Key from the UK

John Key has arrived in London amidst a fast changing political landscape. When he left New Zealand David Cameron was Prime Minister and both the Conservative and Labour parties were in disarray, both grappling with leadership contests and factional splits.

By the time Key leaves Europe the UK will have Theresa May as Prime Minister and we may know whether calls for a snap election will be heeded or not.

Key was interviewed on Breakfast this morning. Here is the Twitter feed:

“David Cameron was doing some packing when I popped in to see him”

“One thing that has come through is how much the UK values it’s relationship with NZ”

“There is no question that Britain is trying to think about what a world with out close ties to Europe will be like”

“They will be looking around the world, at countries like NZ to see what they have to offer, it’s going to be a long game”

“A lot of people thought about the referendum, but not what things would look like afterwards”

“All of their decisions will come with consequences when it comes to trade with Europe”

Before the overnight changes Newshub reported:

Key: NZ will ‘get there’ with Europe trade agreement

Prime Minister John Key says he’s confident New Zealand can shore up trade deals with European leaders and Britain in the aftermath of Brexit.

Mr Key is stopping over in London to meet with outgoing British Prime Minister David Cameron, before moving on to France and Italy where he’s hoping to push trade interests.

“The challenge always will be with an FTA with Europe, with the likes of French farmers who are less cautious about New Zealand, a little bit with Irish farmers as well, is very large producers, but I think we’ll get there,” he says.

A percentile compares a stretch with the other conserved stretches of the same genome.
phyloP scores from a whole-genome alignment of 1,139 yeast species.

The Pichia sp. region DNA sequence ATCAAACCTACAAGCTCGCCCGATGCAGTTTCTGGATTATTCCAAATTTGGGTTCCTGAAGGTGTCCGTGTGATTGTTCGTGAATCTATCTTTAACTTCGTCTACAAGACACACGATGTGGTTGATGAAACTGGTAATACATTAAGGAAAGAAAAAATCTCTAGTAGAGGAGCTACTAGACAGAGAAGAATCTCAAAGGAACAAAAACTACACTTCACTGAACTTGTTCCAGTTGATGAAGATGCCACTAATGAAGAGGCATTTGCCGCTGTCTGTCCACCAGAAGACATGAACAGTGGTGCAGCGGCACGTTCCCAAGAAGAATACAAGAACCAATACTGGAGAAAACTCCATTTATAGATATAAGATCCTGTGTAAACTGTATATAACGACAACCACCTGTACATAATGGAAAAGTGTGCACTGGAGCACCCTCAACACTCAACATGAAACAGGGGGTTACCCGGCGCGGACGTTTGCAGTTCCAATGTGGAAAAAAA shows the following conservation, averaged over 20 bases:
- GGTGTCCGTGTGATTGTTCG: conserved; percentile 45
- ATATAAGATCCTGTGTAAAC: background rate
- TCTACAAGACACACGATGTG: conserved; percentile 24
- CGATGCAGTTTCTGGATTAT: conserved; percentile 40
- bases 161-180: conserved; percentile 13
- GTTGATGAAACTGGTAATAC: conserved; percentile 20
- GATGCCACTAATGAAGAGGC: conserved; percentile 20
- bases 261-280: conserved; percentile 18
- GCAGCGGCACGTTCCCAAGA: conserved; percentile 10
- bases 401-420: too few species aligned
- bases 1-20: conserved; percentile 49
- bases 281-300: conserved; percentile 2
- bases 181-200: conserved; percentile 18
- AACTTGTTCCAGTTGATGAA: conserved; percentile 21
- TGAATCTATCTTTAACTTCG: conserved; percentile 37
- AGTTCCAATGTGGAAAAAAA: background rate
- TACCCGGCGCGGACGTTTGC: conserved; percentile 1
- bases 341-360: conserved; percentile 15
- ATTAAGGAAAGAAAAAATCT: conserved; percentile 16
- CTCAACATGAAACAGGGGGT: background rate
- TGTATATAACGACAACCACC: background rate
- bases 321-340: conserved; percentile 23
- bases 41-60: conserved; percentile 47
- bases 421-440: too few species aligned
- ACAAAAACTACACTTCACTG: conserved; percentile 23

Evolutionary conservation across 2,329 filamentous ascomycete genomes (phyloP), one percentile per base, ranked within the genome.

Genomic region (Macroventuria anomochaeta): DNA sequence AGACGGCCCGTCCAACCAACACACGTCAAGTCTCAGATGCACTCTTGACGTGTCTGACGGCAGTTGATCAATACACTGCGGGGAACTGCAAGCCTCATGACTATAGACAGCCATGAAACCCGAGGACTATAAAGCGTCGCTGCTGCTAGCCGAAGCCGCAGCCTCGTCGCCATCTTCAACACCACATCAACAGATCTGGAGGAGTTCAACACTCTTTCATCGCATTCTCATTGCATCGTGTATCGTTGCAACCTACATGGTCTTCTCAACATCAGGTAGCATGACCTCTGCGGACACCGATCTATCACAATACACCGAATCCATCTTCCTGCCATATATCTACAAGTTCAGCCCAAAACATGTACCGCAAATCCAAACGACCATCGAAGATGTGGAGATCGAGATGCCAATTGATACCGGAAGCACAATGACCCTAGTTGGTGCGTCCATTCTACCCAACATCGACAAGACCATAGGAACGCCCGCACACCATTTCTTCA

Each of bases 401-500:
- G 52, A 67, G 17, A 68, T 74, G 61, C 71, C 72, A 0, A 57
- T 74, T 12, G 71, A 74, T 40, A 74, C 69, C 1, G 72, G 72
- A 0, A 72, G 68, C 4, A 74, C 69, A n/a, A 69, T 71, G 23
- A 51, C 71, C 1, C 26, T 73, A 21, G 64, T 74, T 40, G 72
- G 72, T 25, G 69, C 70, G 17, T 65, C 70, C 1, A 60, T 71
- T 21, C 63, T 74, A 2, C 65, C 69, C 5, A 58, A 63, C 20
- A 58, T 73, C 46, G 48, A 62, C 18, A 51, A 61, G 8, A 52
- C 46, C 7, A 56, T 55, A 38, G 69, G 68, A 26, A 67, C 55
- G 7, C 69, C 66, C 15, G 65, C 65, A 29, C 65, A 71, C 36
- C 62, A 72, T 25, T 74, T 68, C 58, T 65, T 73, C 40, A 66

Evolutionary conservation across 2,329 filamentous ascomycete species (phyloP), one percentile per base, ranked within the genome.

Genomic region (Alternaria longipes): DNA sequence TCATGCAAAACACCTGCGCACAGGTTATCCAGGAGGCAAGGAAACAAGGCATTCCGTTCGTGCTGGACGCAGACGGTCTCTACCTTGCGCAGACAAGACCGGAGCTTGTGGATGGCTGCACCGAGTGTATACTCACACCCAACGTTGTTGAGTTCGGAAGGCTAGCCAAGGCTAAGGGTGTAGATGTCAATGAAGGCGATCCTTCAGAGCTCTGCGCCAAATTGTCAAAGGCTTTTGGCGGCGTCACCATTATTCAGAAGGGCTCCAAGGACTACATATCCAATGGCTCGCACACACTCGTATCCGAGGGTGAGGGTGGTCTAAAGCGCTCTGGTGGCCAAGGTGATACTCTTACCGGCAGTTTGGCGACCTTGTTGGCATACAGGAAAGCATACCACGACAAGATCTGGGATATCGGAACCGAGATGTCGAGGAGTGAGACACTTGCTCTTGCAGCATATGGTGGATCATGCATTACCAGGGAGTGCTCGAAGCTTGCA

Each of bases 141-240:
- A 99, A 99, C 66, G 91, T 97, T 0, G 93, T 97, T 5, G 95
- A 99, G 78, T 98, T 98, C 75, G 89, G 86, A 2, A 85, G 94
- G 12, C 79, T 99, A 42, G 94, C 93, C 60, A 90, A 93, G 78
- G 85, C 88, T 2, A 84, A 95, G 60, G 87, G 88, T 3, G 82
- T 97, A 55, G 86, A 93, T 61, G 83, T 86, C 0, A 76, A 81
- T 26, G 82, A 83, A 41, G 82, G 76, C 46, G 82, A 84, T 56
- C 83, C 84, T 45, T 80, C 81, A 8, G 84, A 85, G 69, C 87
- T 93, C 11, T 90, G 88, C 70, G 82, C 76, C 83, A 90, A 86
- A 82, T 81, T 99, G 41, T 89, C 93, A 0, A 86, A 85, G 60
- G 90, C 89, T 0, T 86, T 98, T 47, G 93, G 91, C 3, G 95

New Zealand has also offered to help Britain beef up its trade negotiating capacity.

With the rapid changes going on in the UK Key’s visit may be unlucky timing and premature given the change of Prime Minister and uncertainty over Brexit, or it may be opportune timing getting in at the forefront of changes.

I suspect the UK and EU leaders will have much bigger and more imminent priorities than a wee country on the other side of the planet.


Leave a comment


  1. Brown

     /  12th July 2016

    I feel your last line is superficially true but doesn’t paint the whole picture. I suspect the people that voted to leave the EU know who their friends are and value old relationships. The UK and Europe are not really happy bedfellows. That doesn’t mean there’s open hostility and no trade but birds of a feather flock together voluntarily – not at the whim of political elites.

  2. Alan Wilkinson

     /  12th July 2016

    I think Key will be pretty skilled at making the most of the opportunity without irritating busy people. In that regard I think his banking background will stand him and us in good stead.

  3. Blazer

     /  12th July 2016

    I always thought it was his golfing background that stood him in good stead.Learning to be a gracious loser could come in handy.


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